This week some of my colleagues finally saw Ghost Rider; I should have been there, but family business kept me in New York. I haven’t heard back from anyone yet, but I imagine that responses will fall into two categories: “That was shit” or “That wasn’t the ball-pounding experience I feared.” That second one is film criticism of low expectations, wherein a movie gets a decent review because, while it was bad, it wasn’t as bad as you had been led to believe.
The rest of the critical establishment is going to have to wait a week to chime in, despite what Mark Steven Johnson posted on the Superhero Hype message boards – which, by the way, was the only site (or publication of any sort, as far as I know) to see the movie. Oh, and they gave it a good review. More on that in a second.
The story that Ghost Rider wouldn’t screen for critics broke last week; the hook here is that Ghost Rider will possibly be the most expensive movie to ever go out without screenings. Sony has been pretty big on the no-screening thing lately, and they really don’t need the screenings because the movie is tracking for a 35 million dollar opening. And they know that many of you reading this will go out and see the damn thing anyway, even though you know that no screenings almost always means “junk”*.
Here’s where it gets good. Director Mark Steven Johnson, seeing the news that his movie would open cold spreading around the web and in traditional media, posted a response of the Superhero Hype message boards, where he denied this. He said the movie was screening at the end of the week (which it did, for press covering the junket in Los Angeles, but not for anyone else in the United States. And many junket press do not do reviews, it’s worth noting), and would then screen the morning before the official opening, giving websites a day to get their reviews up.
Only problem is that this is not true, and Johnson’s post on the site has been edited to remove that bit. Here in New York City – as far as I know, as no one has told me otherwise – the only screening for critics is FRIDAY MORNING. It’s a courtesy screening at 10 am, about an hour before the first paid screenings start. This means that the daily papers, which are read by the majority of ordinary people when they’re choosing what movies to see, won’t be able to have a review until Saturday. Which gives Sony a Friday almost totally free of bad reviews to open their movie.
Interestingly, website CanMag.com claims to have been banned from the junket and all screenings of Ghost Rider because they covered the “no press screenings” story – which ended up being truer than not. If this is true, this seems like a weird thing to do, as that story was everywhere – including the New York Times. It’s a very troubling thing, as CanMag didn’t write anything insane or break any trust – they just linked to another story and made their opinion clear. It’s a bullying tactic by the studio or the filmmakers to shut them out now.
There’s another thing that annoys me here, and that’s a general lack of truthfulness going on. Besides falsely stating there would be critic screenings (which would have still been too late for more than half the critical establishment to run anything, but whatever), Johnson’s original post on Superhero Hype claimed that the movie wasn’t being screened because it just wasn’t done. Yet it was done enough for Superhero Hype – a site where Johnson posts regularly and who have a positive relationship with him – to see it and review it without mentioning unfinished FX. In fact, they go on and on about how great the FX are. The site had to see the movie before February 5th, when the review was posted –why couldn’t other critics have seen it as well? Probably because the movie stinks and Johnson hasn’t been chummy with other websites or newspapers.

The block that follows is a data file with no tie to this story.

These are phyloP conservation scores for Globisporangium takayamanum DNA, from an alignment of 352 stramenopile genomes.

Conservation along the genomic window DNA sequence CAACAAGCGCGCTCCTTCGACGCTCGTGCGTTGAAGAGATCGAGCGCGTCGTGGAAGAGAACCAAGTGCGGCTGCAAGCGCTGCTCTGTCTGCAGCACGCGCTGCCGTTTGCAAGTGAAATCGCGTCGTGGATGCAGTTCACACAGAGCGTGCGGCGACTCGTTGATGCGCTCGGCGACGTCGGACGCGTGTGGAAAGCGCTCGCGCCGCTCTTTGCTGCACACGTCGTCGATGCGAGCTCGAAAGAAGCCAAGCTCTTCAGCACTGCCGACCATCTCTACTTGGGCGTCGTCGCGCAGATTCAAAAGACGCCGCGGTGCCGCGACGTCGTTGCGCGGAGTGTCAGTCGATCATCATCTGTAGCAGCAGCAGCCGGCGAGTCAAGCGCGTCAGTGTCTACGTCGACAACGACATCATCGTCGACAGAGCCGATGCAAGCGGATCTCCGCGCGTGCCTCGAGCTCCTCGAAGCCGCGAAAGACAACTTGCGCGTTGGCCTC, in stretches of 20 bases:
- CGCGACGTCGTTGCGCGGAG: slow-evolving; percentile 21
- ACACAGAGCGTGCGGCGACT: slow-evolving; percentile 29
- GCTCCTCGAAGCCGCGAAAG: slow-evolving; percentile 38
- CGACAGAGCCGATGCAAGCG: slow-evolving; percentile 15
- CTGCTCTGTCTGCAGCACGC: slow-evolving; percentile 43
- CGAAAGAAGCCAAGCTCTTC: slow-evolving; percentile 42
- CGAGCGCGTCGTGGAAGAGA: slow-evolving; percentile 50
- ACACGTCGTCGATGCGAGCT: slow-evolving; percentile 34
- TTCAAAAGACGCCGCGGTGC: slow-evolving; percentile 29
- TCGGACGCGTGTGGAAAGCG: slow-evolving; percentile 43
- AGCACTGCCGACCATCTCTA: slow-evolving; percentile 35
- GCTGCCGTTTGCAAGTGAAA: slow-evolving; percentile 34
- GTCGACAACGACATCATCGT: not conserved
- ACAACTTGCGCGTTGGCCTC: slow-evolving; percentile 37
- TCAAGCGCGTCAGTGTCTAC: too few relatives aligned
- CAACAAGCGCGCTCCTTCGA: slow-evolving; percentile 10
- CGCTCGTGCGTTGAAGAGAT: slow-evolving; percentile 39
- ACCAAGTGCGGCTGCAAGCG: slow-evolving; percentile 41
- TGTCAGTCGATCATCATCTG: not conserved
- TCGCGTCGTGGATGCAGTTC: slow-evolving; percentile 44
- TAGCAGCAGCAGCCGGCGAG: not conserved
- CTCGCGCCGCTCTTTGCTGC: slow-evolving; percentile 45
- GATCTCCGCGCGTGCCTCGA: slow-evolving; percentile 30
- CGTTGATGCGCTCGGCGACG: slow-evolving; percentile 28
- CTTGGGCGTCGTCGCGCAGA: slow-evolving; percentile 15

Look, the way the industry is shaking out – especially with genre pictures – it’s inevitable that sites and filmmakers will find affinities. I don’t hold it against Superhero Hype for buddying up with a filmmaker (although for the love of God, you should have picked a GOOD one), but I am very bothered by how this has gone down. Full disclosure: in the past this site has been dealt favorites by studios when it comes to breaking embargo. But this was always with films that other people had seen, films whose buzz was already underway. We have never run a review of a film that was not screened for anyone else, and I don’t know that we would – or at least that we would run it as a standard review. By giving SHH a week’s head start, Sony was looking to mold the early word before spy reviews could show up on Aint It Cool, since there were no other screenings for those spies to attend (now that the junket screening has happened, reviews are showing up). The studio has an investment to protect, and I completely understand that. If they can get away with not showing the movie to critics and still open well, then I understand why they would. I don’t like it, but I understand it. But if that’s what you’re doing, do it – don’t try to tamp out the bad buzz created by that move through false messages to fans or by bullying sites for just repeating public information.
As of now, I am planning on going to the Friday morning courtesy screening and posting my thoughts here ASAP. We’ll see what happens in the days ahead.
*One major exception to this was Crank. At first it wasn’t going to screen at all, then Lionsgate made everyone promise to hold their reviews until Saturday – the day after the movie came out! I refused, based on two things: it’s bullshit to create an embargo that invalidates everything I do, and I really, really liked the movie. In this case I think the studio didn’t quite know what they had, or how to deal with it.